Air pollution is a very important issue, and we’ve been letting our politicians off the hook on it for too long. When I studied for my MSc in Public Health I learnt about the health effects of air pollution, and was amazed more people aren’t up in arms about it.
It’s estimated to contribute to 40,000 deaths each year in the UK. It makes children ill, and life unpleasant for those of us who work in cities. And it affects the poorest in society the worst – those who can’t afford to live further from major roads.
As a country, we’re really not doing well on this issue. The EU sets legally binding limits on air pollution, which we repeatedly exceed. The government were taken to court in 2015 for failing to do enough, and they lost. Last year a cross party committee of MPs criticised the government’s revised plan and called air pollution a public health emergency.
Given this, you’d hope all the political parties would have robust plans to deal with this problem in their manifesto. Let’s see what they have to say.
I have split this into several headings: legislation, diesel vehicles (a major source of pollution), other related transport policies, and other measures.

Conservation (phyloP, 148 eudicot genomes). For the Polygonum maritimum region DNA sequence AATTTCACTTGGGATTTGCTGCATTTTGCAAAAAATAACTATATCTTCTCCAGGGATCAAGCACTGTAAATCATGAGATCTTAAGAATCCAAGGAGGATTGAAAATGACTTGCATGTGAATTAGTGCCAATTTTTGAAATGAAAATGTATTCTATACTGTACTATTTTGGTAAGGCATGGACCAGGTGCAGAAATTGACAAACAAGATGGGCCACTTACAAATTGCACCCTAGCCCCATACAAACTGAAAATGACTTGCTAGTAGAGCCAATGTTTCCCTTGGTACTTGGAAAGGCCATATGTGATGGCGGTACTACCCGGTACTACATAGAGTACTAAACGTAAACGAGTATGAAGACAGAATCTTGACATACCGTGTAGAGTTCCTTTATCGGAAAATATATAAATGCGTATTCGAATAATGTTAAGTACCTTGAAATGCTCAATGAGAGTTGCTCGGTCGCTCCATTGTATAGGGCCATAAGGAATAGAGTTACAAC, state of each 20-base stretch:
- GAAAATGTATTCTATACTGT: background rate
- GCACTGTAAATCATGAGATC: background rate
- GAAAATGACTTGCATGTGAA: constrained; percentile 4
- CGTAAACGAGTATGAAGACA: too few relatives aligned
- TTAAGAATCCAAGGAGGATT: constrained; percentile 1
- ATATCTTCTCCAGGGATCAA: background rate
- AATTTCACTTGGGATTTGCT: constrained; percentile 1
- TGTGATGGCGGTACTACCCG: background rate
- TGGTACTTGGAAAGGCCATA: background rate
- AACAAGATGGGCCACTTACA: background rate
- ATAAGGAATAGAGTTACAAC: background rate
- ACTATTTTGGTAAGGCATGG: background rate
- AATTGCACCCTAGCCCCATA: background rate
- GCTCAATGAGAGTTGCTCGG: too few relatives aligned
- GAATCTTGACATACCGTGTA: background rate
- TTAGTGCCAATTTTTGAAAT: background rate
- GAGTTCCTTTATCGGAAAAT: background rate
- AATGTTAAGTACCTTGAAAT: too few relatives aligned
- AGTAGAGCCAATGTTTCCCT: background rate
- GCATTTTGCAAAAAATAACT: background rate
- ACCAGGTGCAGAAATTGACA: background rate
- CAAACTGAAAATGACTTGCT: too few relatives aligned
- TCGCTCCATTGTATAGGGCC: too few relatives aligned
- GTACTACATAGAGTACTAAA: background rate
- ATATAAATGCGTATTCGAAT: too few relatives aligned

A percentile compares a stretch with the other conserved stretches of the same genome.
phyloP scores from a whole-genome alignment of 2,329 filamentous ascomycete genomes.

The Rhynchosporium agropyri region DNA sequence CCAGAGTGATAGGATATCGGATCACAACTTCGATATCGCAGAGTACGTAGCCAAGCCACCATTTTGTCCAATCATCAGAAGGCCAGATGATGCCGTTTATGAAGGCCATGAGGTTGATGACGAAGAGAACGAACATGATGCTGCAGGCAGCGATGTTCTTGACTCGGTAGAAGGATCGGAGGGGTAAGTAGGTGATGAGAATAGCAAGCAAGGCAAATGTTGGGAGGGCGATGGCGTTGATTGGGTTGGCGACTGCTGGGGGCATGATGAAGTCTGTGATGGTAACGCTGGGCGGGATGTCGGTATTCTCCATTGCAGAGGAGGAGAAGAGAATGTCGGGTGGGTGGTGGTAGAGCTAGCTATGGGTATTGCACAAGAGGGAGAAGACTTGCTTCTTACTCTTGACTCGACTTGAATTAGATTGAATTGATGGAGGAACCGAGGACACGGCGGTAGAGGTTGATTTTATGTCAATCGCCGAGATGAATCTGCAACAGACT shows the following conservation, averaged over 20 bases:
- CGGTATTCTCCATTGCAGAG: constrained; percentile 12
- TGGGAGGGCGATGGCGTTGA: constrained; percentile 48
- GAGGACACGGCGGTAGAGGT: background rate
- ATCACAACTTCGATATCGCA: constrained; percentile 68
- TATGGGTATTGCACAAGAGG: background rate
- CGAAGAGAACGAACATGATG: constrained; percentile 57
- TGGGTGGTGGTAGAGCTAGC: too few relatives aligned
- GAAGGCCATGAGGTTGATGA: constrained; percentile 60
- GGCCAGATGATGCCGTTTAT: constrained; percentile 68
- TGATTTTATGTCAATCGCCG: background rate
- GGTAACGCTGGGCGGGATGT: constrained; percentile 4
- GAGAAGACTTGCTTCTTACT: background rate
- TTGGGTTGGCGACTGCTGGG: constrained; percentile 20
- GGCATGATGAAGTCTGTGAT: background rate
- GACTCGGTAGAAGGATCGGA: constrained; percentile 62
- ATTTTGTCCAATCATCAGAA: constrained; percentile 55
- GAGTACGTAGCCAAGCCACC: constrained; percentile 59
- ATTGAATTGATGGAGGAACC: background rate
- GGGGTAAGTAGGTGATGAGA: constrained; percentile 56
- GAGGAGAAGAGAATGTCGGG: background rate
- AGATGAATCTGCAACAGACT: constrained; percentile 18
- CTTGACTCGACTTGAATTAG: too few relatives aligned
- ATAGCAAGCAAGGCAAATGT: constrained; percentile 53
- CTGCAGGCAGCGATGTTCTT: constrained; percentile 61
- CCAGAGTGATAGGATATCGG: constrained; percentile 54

Click on the image to see it full size.
- I am not sure if the sentence from the Tory manifesto about planting trees is how they plan to tackle air pollution, or an unrelated point. It’s all in the same paragraph, along with promises to reduce litter and fill in potholes. It’s certainly not a robust response to a public health emergency.
- Many of the other manifestos spend quite a bit of time criticising the government’s record on air pollution. It’s an open goal and well deserved. But successive governments have failed to get a handle on it (including the Tory-Lib Dem Coalition, and Labour before them).
- There’s not a single mention of diesel in the Tory manifesto, despite it being a big contributor to the problem.
- I think the Lib Dem manifesto is the most convincing on this issue.
- UKIP and SNP give no indication of wanting to reduce air pollution, and UKIP’s policies may well make the problem worse.
- On a side issue, while searching for ‘air’ in the UKIP manifesto, I came across six mentions of Tony Blair. Given how long he’s been out of power, this seems a bit weird to me.
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